Belgium Condemns West Bank Settlement Expansion

07 Feb
12:52 AM

Brussels has officially condemned the Israeli regime’s announcement of 450 new housing units to be built in the occupied West Bank and Jerusalem.The Deputy Prime Minister and Belgian Foreign Minister Didier Reynders released a statement of condemnation this past Wednesday.

The statement said, according to Al Ray Palestinian Media Agency: ‘These decisions may exacerbate the tense situation on the ground, and also undermines the possibility of reaching a two-state solution.’

It also noted that Belgium considers these settlements to be illegal under international law and constitute an obstacle to peace, calling on Israel to reconsider these decisions and to end settlement activity in East Jerusalem and the West Bank.

An Israeli NGO specialized in following up on settlements reported that the government of Benjamin Netanyahu issued, last Friday, tenders for the construction of 450 new housing units in the West Bank and Jerusalem.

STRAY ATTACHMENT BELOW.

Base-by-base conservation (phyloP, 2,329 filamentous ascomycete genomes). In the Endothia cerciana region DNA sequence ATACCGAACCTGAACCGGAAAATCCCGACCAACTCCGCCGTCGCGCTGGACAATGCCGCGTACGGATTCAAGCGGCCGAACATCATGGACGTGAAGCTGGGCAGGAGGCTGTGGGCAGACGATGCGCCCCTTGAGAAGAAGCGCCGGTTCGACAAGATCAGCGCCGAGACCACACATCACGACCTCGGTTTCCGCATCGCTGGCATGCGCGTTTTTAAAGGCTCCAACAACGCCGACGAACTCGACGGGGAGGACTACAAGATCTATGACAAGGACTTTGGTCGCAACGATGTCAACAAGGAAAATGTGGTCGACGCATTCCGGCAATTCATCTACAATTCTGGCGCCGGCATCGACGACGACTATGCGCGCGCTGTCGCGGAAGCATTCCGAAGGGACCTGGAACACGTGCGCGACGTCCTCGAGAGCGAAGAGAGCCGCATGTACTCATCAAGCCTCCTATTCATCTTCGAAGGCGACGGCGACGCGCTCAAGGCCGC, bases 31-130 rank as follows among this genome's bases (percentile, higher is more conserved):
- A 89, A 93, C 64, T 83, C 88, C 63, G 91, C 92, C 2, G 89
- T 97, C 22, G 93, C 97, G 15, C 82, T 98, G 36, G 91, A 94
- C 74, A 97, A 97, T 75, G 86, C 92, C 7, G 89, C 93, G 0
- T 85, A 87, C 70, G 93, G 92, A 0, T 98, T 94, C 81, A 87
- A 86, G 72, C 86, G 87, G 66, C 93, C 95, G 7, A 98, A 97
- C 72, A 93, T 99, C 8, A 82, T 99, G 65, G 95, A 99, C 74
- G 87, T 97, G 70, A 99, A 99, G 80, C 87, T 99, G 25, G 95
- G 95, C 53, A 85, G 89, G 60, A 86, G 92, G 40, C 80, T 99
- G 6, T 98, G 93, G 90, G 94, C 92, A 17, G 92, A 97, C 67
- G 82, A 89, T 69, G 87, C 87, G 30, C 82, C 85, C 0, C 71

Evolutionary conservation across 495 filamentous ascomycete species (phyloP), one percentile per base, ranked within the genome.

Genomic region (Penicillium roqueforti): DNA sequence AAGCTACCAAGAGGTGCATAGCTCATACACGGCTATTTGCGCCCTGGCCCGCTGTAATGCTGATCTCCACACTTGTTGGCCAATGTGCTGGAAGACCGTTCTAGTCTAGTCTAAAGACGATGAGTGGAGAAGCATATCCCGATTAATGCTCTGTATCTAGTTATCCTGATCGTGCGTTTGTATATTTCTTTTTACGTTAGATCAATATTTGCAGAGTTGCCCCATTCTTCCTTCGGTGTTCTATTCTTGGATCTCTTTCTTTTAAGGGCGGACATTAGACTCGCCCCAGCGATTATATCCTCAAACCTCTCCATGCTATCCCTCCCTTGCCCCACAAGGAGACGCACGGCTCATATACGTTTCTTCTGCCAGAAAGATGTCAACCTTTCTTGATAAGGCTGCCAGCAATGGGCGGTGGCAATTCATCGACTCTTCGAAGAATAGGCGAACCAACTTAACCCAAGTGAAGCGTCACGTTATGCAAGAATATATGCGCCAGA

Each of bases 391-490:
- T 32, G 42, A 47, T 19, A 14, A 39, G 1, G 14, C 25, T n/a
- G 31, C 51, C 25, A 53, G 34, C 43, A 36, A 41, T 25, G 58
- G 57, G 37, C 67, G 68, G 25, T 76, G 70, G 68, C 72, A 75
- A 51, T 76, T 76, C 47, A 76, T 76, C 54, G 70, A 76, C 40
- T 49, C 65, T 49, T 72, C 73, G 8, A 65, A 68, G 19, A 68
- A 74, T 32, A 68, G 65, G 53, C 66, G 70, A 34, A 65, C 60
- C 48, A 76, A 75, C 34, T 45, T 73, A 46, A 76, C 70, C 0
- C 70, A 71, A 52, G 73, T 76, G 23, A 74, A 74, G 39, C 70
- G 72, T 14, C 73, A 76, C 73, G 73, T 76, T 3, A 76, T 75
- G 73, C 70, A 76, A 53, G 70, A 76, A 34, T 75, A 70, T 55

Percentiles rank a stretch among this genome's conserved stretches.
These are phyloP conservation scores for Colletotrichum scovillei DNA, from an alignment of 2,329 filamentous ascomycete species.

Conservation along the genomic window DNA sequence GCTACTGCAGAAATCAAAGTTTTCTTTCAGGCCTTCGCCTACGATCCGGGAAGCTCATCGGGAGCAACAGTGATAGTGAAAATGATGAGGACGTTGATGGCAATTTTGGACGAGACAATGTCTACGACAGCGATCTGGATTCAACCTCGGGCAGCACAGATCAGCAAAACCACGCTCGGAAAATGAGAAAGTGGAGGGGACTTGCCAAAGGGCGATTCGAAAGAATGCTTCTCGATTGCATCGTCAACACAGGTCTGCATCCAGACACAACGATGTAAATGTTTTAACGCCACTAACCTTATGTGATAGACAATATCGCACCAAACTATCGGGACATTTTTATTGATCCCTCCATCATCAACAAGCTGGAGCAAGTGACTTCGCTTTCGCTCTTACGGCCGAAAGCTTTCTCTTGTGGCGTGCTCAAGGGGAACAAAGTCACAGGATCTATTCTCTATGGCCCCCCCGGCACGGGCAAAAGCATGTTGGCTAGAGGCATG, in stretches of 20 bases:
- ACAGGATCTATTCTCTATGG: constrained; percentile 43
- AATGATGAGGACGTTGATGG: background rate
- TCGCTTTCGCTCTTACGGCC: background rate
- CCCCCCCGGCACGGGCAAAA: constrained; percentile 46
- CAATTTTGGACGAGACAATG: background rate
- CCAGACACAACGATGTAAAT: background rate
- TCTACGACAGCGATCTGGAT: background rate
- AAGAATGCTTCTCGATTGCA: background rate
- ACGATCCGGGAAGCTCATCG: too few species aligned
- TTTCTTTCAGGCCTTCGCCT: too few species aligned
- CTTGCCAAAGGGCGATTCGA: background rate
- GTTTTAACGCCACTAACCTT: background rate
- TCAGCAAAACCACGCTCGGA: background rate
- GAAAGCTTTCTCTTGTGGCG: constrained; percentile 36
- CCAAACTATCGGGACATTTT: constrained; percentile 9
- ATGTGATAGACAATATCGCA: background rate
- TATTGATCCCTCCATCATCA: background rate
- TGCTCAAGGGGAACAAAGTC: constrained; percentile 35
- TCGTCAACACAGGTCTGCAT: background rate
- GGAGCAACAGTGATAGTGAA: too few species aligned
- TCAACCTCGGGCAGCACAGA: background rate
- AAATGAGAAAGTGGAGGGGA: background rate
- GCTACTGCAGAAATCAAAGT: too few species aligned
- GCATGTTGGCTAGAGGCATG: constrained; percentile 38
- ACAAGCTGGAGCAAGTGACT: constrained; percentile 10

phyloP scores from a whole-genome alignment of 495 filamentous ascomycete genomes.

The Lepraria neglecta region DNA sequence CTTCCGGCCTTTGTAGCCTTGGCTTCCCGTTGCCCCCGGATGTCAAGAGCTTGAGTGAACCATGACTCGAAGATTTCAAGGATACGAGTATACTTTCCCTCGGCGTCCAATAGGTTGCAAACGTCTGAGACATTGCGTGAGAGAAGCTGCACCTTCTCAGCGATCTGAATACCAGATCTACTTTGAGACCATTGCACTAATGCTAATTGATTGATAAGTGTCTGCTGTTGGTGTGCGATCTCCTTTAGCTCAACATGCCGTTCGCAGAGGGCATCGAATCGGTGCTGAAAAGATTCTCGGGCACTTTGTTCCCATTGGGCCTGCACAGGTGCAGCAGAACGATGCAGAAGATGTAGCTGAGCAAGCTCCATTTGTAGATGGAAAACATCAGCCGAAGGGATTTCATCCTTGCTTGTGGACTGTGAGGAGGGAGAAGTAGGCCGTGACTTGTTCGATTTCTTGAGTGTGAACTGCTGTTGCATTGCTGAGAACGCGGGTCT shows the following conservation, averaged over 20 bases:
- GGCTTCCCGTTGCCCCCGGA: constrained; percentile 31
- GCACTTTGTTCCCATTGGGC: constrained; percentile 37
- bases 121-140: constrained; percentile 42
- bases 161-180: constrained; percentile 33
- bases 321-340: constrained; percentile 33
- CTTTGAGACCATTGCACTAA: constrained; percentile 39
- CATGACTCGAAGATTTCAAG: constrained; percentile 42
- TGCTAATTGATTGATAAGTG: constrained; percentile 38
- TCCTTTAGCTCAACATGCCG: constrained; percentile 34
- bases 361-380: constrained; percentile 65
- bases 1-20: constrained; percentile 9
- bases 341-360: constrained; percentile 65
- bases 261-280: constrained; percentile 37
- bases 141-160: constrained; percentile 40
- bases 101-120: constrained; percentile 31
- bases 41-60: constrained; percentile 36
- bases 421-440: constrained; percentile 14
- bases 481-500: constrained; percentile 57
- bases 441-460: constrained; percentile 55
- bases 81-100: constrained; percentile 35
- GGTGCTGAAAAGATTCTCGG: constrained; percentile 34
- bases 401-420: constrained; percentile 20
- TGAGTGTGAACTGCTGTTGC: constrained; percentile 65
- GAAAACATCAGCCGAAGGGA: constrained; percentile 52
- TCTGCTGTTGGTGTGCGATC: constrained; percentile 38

Search IMEMC: ‘Israeli Settlement’

Settlements in occupied Palestine are Jewish civilian communities built on lands occupied by Israel during the 1967 Six-Day War. Such settlements currently exist in the West Bank, East Jerusalem and in the Golan Heights.

Settlements also existed in the Gaza Strip until Israel evacuated settlements in 2005, under a unilateral disengagement plan. Israel dismantled 21 settlements in the Gaza Strip and 4 in the West Bank in 2005, but continues to expand its settlements in addition to confiscating new areas of the West Bank and in spite of the Oslo Accords, which specify in Paragraph 31 that neither side would take any step which would change the status of the West Bank and the Gaza Strip, pending the outcome of the permanent status negotiations.

However, Israeli settlement expansion has continued unabated, despite official condemnation and what would appear to be little more than routine denuciatory rhetoric by almost all other nations, including the UN.

See also: 01/26/15 New Zealand’s McLay Backs ‘Two-State Solution’, Sincerity Doubted by Local Rights Campaign

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